We have to take pride in our accomplishments, especially as future teachers, because we are role models and if we can not accept a compliment how are we supposed to teach others to. We build trust with people in our lives by being kind and gracious and taking the time to appreciate others in kind. Small reassurances and recognitions can have the largest impact on all facets of a persons life and we must try to make people know that they matter on a daily basis.
I visited many vendor booths at the conference, even though my conversations were not as in-depth as they might have been if it had not been so late. What shocked me most was that some of the vendors were quite rude once they found out that I am a student, this did not engender me to their products. Previously I would have thought that they would want to build contacts with future teachers, considering that there were no other viewers around at the time. There were many interesting and helpful booths as well which helped me to think about how the world has changed since I went to elementary school.
InviteRight has a great concept to eliminate inefficient paper usage for forms in schools. Dave and Ryan (I forgot to write down their last names) were eager to talk about their product and had plenty of information right there as examples. The company helps with organizing consent forms, school lunch orders, ticket purchases, and even school course registration. They also keep track of the accounting associated with many of these forms to make it easier for secretaries and the like to use their simple program instead of a pile of envelopes with money and forms. I would definitely use them in the future as I remember how difficult it was to schedule courses on paper for high school and wait for hours to fix it.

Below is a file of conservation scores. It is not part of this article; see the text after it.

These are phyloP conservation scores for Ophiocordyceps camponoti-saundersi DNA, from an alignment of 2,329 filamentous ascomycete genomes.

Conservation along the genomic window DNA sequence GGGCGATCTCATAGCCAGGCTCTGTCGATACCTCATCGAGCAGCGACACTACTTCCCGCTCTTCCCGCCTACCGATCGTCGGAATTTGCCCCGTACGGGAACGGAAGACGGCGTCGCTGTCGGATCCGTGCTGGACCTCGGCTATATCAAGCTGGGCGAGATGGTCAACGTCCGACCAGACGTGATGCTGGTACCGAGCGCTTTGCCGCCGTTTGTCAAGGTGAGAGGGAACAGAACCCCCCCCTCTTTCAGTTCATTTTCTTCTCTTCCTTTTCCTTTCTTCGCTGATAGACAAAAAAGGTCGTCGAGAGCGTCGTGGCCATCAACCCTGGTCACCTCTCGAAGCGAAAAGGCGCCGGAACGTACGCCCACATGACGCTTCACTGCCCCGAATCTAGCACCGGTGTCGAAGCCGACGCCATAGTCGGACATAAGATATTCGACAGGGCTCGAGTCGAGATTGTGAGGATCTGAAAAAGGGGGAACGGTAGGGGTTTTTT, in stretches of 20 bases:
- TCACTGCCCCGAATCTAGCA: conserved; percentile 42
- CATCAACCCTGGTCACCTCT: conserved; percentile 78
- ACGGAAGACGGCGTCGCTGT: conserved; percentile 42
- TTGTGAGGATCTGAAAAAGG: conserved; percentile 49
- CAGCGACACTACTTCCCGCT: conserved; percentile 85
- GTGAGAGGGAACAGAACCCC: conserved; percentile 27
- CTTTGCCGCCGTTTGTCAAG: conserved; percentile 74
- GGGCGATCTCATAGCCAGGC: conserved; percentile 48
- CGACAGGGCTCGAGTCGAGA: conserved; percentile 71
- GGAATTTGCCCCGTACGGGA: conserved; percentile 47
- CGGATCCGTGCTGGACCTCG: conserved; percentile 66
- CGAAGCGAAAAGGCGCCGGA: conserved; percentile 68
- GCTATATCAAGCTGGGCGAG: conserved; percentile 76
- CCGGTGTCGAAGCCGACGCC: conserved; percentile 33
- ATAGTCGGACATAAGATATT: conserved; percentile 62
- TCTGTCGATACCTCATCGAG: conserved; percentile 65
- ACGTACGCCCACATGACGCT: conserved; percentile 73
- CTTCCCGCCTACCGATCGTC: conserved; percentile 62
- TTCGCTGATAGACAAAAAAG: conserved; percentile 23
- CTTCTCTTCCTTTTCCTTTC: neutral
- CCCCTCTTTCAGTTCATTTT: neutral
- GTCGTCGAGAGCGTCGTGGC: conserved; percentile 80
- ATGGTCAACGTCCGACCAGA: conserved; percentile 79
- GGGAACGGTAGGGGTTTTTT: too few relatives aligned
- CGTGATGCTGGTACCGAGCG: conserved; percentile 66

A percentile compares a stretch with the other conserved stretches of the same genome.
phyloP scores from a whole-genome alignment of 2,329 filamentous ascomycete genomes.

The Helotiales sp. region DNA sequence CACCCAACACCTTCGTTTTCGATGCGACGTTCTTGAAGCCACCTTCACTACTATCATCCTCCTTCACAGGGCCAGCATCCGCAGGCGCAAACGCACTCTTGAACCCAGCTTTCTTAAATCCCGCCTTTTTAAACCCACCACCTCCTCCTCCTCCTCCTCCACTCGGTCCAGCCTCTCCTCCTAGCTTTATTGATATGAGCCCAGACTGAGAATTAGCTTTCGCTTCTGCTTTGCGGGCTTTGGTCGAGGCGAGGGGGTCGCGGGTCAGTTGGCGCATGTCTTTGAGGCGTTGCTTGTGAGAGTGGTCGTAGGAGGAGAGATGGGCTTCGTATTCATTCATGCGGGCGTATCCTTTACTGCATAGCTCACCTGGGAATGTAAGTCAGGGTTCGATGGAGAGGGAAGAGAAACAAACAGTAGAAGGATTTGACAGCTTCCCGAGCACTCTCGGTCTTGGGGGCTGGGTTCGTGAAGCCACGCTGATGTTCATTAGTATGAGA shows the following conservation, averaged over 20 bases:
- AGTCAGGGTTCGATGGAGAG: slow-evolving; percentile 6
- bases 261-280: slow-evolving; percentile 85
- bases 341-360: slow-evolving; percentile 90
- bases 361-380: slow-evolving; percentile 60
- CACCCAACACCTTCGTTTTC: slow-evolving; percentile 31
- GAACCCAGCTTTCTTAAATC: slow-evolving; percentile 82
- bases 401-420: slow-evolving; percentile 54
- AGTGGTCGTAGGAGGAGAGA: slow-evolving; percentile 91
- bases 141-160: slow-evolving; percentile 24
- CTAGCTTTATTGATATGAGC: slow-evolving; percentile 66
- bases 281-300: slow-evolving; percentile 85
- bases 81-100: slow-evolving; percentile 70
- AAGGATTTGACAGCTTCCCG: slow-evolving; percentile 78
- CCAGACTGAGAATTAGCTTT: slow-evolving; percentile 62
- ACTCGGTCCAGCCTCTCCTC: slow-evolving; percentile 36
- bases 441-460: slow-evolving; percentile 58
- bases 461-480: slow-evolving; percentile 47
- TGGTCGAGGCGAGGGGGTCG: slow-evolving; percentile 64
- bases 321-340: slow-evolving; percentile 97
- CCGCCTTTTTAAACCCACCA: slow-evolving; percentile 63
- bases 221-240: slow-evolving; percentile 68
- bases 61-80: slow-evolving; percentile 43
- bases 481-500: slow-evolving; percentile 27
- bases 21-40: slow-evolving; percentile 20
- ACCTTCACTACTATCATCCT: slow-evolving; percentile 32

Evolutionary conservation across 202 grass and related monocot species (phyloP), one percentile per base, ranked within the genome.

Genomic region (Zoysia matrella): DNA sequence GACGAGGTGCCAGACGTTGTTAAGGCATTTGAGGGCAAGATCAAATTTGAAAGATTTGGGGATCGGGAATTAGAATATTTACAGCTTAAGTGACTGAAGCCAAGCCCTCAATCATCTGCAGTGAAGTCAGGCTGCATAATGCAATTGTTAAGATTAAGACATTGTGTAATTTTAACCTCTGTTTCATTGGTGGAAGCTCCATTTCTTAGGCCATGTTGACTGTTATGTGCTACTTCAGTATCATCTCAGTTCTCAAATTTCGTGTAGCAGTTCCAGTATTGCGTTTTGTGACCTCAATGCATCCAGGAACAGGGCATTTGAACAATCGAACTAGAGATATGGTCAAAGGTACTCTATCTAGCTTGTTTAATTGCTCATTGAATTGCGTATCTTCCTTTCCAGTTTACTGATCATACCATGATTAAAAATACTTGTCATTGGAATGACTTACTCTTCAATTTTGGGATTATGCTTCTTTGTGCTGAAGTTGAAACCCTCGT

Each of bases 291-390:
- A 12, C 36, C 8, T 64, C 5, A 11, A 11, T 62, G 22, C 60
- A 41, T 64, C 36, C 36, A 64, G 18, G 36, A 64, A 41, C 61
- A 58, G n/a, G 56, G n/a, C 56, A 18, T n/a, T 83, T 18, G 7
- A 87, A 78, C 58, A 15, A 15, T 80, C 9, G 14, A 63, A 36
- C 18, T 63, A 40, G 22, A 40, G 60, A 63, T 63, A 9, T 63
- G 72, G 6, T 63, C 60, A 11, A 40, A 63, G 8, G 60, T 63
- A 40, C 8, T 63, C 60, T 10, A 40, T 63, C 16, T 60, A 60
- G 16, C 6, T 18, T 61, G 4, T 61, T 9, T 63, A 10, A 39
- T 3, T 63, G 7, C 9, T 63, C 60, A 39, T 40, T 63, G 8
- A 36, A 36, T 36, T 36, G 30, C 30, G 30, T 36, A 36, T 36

Frontrow is a company that works to engineer the best sound in classrooms to make them more accessible for all students. Karen showed me their newest model that will work well for all grade levels. Not only does it project the teachers regular voice around the classroom but it also obeys voice commands and can record other media that were used at the same time for review at a later time. This would be extremely useful when teachers click very fast through powerpoints and speak so students can have that in classroom feel at home and see what they missed. Previously I had seen this technology used in an elementary school but this application would be useful to all grades, I would choose to use this technology given the opportunity.